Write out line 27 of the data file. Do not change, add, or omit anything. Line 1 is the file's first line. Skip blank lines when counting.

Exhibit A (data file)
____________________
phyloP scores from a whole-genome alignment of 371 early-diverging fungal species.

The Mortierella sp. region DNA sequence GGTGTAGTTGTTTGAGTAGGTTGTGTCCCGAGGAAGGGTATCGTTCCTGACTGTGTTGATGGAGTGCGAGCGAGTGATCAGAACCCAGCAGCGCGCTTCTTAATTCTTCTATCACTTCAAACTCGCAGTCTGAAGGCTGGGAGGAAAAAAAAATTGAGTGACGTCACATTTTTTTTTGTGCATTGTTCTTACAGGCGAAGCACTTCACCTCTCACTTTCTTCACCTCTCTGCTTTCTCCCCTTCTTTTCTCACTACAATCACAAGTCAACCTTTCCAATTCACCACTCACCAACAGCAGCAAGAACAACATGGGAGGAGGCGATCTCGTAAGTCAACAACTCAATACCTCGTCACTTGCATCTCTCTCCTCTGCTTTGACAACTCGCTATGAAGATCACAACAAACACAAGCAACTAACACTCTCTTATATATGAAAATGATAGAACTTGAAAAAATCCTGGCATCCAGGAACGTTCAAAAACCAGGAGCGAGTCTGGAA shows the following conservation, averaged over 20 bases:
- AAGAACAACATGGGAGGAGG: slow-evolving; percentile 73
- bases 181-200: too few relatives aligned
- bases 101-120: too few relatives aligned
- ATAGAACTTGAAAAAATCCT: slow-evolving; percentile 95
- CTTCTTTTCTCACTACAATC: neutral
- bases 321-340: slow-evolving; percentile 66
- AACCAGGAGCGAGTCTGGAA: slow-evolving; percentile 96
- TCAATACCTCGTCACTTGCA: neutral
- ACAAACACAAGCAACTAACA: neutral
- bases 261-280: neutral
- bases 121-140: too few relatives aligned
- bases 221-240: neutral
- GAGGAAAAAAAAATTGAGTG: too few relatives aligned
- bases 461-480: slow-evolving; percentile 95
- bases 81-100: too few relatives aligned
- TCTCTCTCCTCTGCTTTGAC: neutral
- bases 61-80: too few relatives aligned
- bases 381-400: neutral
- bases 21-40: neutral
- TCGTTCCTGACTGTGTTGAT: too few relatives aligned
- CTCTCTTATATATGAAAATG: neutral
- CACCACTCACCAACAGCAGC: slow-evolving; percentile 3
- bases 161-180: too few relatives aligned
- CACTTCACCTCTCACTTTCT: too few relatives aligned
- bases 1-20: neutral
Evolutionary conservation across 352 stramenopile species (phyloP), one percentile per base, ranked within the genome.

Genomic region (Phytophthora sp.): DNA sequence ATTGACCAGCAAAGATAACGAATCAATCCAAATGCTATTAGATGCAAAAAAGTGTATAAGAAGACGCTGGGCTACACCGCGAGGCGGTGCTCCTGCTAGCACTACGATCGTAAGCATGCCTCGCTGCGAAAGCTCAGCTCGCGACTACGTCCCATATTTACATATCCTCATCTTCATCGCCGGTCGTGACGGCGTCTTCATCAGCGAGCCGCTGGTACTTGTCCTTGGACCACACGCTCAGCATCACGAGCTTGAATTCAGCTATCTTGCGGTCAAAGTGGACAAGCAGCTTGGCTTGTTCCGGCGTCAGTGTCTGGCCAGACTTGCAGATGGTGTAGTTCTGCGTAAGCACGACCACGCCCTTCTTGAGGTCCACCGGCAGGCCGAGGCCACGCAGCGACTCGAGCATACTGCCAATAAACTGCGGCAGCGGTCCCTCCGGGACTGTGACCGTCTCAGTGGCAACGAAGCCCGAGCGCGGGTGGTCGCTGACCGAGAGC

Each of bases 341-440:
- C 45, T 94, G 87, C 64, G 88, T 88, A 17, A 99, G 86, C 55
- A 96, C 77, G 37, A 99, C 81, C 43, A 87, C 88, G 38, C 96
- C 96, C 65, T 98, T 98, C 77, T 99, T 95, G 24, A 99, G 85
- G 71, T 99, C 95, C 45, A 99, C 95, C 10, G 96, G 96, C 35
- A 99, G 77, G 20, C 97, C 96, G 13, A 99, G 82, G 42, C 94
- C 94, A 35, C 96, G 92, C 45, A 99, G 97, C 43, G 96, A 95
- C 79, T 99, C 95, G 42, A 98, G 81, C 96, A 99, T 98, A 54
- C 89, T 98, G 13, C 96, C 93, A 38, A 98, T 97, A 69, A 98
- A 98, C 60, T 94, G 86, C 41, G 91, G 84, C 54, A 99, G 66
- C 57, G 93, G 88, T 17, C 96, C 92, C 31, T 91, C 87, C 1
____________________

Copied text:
- bases 1-20: neutral